“Sunshine Week, which begins today [Saturday, March 12], started in 2002 as a nationwide effort to highlight the public’s right to know what its government is doing and why. The American Society of News Editors took the lead in this initiative to promote a dialogue about the importance of open government and freedom of information.
It’s not just a newspaper initiative; you’ll find participants from broadcast and online journalism along with civic groups, libraries, nonprofits and schools — all have an interest in the public’s right to know, as does the public itself. The main goal is to foster a discussion about the need for open government; participants can raise awareness by putting on a public forum, for example, or initiating a classroom discussion.
We’ll use Sunshine Week to remind readers of recent instances — at the local and state levels — in which government officials have resisted the public’s right to know…
A democratic system of government requires an informed citizenry to function properly, and no information is more crucial than knowing what your government is doing. This week, Sunshine Week, celebrates open government and all citizens, within and outside of government, who work to maintain transparency among our public officials.”.
1. This blog STRONGLY SUPPORTS Sunshine Week, open government and the public’s right to know. The continued Executive Sessions at Yelm City Council meetings which are closed to the public are an issue here. Last week, the Yelm City Council had another closed-to-the-public session about a litigation issue. The public is not permitted to know what these sessions entail, nor the costs to taxpayers about agreements made in these sessions until the Council votes them in, usually with little advanced notice.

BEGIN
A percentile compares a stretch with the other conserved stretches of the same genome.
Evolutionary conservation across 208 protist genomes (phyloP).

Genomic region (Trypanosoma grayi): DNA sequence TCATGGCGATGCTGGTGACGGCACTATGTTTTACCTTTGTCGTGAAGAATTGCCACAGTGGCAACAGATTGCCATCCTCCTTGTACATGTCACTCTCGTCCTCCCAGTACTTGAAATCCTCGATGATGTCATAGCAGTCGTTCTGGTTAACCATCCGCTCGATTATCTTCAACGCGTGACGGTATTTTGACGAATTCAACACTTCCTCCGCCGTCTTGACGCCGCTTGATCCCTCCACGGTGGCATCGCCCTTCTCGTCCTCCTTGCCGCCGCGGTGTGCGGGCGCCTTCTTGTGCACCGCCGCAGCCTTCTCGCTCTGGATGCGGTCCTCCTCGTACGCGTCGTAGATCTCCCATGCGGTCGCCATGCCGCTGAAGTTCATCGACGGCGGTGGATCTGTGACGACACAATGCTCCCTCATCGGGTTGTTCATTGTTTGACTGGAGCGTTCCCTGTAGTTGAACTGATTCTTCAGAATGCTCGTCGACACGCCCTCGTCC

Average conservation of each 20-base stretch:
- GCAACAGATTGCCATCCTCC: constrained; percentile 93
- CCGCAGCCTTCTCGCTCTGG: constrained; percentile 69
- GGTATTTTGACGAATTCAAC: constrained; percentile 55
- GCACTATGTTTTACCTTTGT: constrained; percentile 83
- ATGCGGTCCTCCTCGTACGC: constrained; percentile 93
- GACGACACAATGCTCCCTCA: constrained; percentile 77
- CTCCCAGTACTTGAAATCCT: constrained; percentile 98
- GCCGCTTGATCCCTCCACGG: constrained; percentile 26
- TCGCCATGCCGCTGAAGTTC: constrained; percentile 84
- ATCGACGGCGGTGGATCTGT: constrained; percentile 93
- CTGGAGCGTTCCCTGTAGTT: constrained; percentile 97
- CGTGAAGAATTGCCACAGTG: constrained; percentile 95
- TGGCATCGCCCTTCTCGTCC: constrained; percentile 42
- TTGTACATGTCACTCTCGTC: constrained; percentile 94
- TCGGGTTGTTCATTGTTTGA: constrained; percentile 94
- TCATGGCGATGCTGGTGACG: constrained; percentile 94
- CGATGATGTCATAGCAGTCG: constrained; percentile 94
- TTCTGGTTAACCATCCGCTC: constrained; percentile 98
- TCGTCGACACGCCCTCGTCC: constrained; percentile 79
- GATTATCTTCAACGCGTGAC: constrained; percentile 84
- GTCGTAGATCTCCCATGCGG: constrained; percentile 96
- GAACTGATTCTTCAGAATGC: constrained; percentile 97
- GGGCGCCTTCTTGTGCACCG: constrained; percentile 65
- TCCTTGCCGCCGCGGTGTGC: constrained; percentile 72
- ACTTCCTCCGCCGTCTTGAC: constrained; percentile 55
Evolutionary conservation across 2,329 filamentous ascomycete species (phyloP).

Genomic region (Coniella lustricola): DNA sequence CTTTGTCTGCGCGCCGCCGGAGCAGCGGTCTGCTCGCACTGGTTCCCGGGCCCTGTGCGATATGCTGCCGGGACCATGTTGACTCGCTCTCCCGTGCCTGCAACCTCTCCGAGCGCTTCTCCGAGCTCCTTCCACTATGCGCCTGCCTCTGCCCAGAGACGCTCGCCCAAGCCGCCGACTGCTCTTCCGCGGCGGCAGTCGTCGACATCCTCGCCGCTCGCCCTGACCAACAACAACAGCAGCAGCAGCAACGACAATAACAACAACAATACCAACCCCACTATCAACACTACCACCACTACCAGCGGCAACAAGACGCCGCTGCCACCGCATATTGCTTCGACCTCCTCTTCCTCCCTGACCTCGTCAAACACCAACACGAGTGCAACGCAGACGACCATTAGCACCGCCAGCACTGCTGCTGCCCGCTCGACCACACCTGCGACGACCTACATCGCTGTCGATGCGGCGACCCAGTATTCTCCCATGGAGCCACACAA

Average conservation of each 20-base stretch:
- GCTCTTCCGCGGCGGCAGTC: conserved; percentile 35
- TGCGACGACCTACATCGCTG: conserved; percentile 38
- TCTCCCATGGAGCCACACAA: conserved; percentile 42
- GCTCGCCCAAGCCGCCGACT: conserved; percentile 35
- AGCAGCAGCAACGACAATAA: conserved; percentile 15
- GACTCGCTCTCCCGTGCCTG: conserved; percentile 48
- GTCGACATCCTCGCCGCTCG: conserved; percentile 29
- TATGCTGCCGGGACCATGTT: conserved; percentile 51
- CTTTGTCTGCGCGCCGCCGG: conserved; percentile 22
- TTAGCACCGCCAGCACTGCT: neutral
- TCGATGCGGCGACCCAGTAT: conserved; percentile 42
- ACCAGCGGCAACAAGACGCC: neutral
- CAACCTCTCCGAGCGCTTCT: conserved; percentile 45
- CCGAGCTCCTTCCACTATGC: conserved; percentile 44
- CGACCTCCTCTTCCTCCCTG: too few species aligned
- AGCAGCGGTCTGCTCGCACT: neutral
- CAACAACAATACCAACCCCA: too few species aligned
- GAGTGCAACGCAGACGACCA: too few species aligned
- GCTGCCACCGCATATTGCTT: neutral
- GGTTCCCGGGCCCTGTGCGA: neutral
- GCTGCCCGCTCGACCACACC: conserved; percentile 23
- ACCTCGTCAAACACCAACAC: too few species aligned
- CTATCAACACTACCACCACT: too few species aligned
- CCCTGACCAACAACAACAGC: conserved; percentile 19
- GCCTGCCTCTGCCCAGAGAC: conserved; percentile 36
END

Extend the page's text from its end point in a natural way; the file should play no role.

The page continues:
2. Sunshine Week was initiated thanks to efforts of The American Society of News Editors. Nisqually Valley News Editor/Publisher Keven Graves penned an Op-Ed in his newspaper this week titled:
“Social media and its role in the weekly newspaper” touting the value of a community newspaper. To be sure, Mr. Graves is correct on the value of this country’s newspaper’s, especially as a valuable local community resource.
What was surprising about the timing of Graves’ Op/Ed was a missed opportunity to lend his support for the value of Sunshine Week, since newspapers have been taking the charge nationwide for open government. This city’s leaders need to be reminded of the goals of Sunshine Week and no better source for that reminder would be than from OUR own community newspaper.
Hopefully, Mr. Graves will weigh-in with his support for Sunshine Week in his newspaper THIS week.
As the Yakima Herald-Republic so aptly stated:
“A democratic system of government requires an informed citizenry to function properly, and no information is more crucial than knowing what your government is doing.”